by Wayne Markley
Many years ago, well about 50 at this point, my favorite comics books were Green Lantern, Dial H for Hero (Well, House of Mystery featuring Dial H for Hero), and Flash. Lately I have been thinking about how often I have conversations with people about how good the books were “back then,” and this could mean anything from the ‘30 to the ‘90s. I also see interviews with the heads of the major comic companies complaining about reprints (mainly the $1 books Marvel has done for years and DC recently started) selling so well, and better than many of their regular books. The obvious reason the reprints books sell so well is nostalgia and the price; $1 is far more appealing than $3.99. The the second most common complaint I hear working at the retail store is books are two expensive and the folks they are so far behind in their reading. (But that is for another blog.) So I thought with this blog and I would briefly look at how you can read the classic material, or the modern material, of my favorite three books from my childhood, Green Lantern, Flash and Dial H for Hero.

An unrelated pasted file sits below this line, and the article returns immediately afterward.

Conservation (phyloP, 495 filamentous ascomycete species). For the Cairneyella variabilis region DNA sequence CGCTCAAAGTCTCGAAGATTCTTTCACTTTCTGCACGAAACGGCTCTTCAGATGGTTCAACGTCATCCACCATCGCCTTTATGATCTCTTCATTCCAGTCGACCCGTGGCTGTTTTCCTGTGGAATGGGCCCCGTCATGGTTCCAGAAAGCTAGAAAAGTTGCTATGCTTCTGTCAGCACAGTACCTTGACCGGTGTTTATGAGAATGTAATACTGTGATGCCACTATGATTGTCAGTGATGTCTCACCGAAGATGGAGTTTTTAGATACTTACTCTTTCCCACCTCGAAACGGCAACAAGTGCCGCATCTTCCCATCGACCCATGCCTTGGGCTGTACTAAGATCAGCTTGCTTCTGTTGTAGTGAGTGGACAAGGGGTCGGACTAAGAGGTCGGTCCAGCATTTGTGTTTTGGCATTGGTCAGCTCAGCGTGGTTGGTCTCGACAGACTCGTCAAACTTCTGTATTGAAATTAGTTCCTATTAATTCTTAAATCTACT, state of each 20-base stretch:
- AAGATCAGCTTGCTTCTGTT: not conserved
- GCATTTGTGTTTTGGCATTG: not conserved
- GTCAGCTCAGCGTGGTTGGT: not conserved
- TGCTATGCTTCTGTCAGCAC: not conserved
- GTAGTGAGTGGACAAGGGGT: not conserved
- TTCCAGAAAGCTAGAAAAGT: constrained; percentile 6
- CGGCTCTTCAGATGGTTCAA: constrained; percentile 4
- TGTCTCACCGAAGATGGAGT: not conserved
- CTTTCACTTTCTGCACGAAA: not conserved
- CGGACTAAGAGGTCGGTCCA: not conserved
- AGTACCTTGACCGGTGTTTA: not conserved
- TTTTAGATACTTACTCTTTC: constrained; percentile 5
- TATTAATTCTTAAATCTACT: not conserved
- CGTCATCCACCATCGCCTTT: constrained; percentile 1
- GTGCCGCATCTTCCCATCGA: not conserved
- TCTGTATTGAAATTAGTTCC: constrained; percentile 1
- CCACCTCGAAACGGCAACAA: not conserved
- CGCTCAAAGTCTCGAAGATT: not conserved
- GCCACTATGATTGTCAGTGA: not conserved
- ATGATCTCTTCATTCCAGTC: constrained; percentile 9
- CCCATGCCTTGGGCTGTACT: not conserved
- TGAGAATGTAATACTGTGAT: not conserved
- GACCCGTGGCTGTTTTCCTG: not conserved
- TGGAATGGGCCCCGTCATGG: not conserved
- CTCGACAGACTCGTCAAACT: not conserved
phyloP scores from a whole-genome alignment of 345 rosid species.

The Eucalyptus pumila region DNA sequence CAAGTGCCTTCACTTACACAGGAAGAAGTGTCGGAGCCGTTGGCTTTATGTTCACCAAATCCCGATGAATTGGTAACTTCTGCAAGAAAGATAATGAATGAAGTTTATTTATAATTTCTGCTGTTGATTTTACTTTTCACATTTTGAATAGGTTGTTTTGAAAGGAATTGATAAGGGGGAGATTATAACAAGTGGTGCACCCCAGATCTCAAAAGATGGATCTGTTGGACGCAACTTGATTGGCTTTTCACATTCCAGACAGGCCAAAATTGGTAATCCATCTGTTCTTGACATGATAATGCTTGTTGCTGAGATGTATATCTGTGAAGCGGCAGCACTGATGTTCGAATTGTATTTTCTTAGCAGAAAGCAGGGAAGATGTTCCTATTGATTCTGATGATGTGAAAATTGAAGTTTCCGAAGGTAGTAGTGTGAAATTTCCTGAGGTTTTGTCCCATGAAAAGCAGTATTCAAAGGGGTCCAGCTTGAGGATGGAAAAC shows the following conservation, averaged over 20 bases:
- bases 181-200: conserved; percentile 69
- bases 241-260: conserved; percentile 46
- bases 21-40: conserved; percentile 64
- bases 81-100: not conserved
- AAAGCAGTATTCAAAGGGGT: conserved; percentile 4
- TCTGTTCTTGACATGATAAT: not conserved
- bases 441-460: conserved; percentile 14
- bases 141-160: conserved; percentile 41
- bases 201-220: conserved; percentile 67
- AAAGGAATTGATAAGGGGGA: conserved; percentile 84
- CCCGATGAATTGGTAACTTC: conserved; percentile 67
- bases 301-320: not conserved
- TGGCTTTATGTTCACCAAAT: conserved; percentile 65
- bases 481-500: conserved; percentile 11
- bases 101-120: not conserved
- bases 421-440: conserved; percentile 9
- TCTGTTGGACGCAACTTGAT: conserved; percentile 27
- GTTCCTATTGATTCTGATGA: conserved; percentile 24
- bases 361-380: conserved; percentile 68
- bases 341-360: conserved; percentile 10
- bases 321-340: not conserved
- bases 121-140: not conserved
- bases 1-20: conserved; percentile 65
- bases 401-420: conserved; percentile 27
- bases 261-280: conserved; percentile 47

First off we have Green Lantern. The Green Lantern I grew up with was the classic Silver Age GL, written by John Broome and drawn by Gil Kane. I loved the space drama and the idea of a ring that could control everything with your mind. I also loved Gil Kane’s art at the time, depending on the inker. I was fascinated by all of the other Green Lanterns, particularly Tomar-Re. Plus the Guardians were so cool and, of course, the Golden Age Green Lantern (Alan Scott). I remember being a kid and getting Green Lantern #76 (now co-starring Green Arrow) and hating the new art by some guy named Neal Adams. I know; I was a fool. Since then, Green Lantern has gone through so many changes it would take five blogs to look at them all. So this is just a few suggestions if you are interested in Green Lantern. For an overview of all of the GL there is a book called Green Lantern: A Celebration of 75 Years. This is a 400 page hardcover with stories from the entire history of Green Lantern and is a nice sampling of ALL the changes in GL history. If you are interested in the time period I loved, the ‘60s, there are four collections called Green Lantern: The Silver Age which collect GL appearances from Showcase and the first 48 issues of his own book, plus a few issues of the Flash. (In the 1960s, once a year GL and Flash would team up). For the period that turned me off GL (and in retrospect is one of the best and most influential comics in history) there is Green Lantern/Green Arrow: Hard Traveling Heroes Deluxe Hardcover. This is a collection of GL/GA #76-87 and four issues of Flash that had what would have been issue #88. This is a very nice collection in full color and, while a bit preachy at times, holds up well. There is also a lot of collections of Geoff Johns’ Green Lantern. Johns redefined the whole world of Green Lantern and introduced the concept of the multi-colored powers; Green, Yellow, Orange, etc. There are at least ten different collections by Johns but perhaps the most important is Green Lantern: Blackest Night; a cosmic epic that greatly expanded the whole world of GL. There are numerous other Green Lantern collections as the character has a rich history (with others being the Green Lantern, not just the first Silver Age GL, Hal Jordan). If you are looking for more modern stuff, DC just collected Grant Morrison’s run on the boo. Once again, this is a different take on the character but still very good. Overall, almost any of these collections is worth checking out.